Leo is an orphan. His Olympian parent was his father, but he is also still unclaimed at 15. His mother died in a fire when Leo was eight years old. He has spent the following seven years in and out of both foster homes and reform schools, largely for setting fires. You see, Leo can start fires without the benefit of things like matches and lighters. Leo spent his childhood occasionally being babysat by a woman he knew as Tía Callida, who did disturbing things such as putting him to sleep in a fireplace -- with the fire burning. After Leo survived Tía Callida putting him down for a nap in a burring fireplace, it seemed to cement in her mind that Leo was someone she had been waiting for.
It doesn't take long for Jason to remember that his father was Jupiter, though other memories take longer to resurface. Upon his arrival at Camp Half-Blood, Jason finds out that one of the most powerful Campers, Percy Jackson, has disappeared and Annabeth has been told that Jason is the key to discovering where Percy is. Annabeth also seems to view Jason as a personal challenge to her. She makes attempts to revive his memories and is truly perplexed by Jason's insistence on calling the gods by their Roman names. Adding to the mystery is the shock that Chiron displays when he first meets Jason.
We find out, unsurprisingly, that this is the beginning of the new Great Prophecy from the end of "The Last Olympian." Big things are happening, possibly even bigger than the events of "Percy Jackson and the Olympians." And, of course, this means a quest.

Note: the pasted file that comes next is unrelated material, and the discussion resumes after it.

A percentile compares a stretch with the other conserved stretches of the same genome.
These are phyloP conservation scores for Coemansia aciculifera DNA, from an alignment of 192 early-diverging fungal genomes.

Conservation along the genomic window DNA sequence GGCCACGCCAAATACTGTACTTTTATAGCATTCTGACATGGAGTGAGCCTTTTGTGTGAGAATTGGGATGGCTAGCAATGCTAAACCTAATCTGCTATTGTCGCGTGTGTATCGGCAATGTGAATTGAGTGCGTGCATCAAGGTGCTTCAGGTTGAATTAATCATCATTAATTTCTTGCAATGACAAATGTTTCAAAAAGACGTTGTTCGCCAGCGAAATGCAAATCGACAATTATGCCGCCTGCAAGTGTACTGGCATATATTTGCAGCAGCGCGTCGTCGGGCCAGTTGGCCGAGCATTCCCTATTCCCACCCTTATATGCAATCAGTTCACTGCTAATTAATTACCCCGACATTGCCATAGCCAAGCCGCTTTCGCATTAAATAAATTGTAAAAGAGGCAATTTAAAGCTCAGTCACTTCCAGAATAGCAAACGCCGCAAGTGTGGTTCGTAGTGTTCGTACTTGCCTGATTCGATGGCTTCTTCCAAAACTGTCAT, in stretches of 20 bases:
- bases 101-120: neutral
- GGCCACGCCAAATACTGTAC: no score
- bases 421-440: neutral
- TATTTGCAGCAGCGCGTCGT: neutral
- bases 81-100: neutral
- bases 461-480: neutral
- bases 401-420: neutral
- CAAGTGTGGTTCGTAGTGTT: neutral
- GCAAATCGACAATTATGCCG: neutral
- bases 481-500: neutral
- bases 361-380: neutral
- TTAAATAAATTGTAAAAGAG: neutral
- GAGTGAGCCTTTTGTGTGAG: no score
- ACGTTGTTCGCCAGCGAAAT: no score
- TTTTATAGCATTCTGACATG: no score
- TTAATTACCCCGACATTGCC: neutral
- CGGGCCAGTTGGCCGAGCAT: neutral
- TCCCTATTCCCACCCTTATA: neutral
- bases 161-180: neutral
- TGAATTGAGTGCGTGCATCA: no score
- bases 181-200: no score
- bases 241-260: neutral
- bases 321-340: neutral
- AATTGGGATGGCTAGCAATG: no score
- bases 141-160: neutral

Jason, Piper, and Leo are the ones chosen to go on the quest, which ends up being a three-part quest. They have to return some storm spirits to Aeolus, rescue Piper's father, and rescue a goddess who has been kidnapped. Along the way, they visit Quebec City, Detroit, Chicago, Omaha, Pike's Peak, and, again, the Bay Area. I adored Quebec City when I was there, and the Chateau Frontenac hotel, where I have always wanted to stay, should I ever have the time to return to Quebec City, figures prominently in that section.
Chicago is my hometown and it was nice to see the sights of Millennium Park through the eyes of the characters. I do need to say one thing about Jason, Piper and Leo's trip to Chicago. At one point they end up in a department store and wonder if the store in question is Chicago's Macy's. When they look around, they decide that it cannot be Macy's.
I left Chicago when the store in question was still Marshall Field's, so that is how I think of it. Despite my not being a huge fan of shopping, Marshall Field's has always been one of my favorite buildings. As a result, far from seeing something that is not Marshall Field's, the store that Riordan describes has the décor of Marshall Field's turned up to 11. There is an atrium surrounded by balconies and with a stained glass ceiling. Marshall Field's has not just one, but three atriums (atria?) lined with balconies and all three have glass ceilings including one which is a world-famous Tiffany glass ceiling. I have no idea if Riordan ever visited Marshall Field's or not, but I do find it an interesting coincidence if he hasn't.
"The Lost Hero" ends with the main quest -- and most of the main questions -- finished and leads into the third book in the series, "The Mark of Athena." You see, we have a small perspective switch to find out where Percy has been during the events of "The Lost Hero" in the second book in the series: "The Son of Neptune."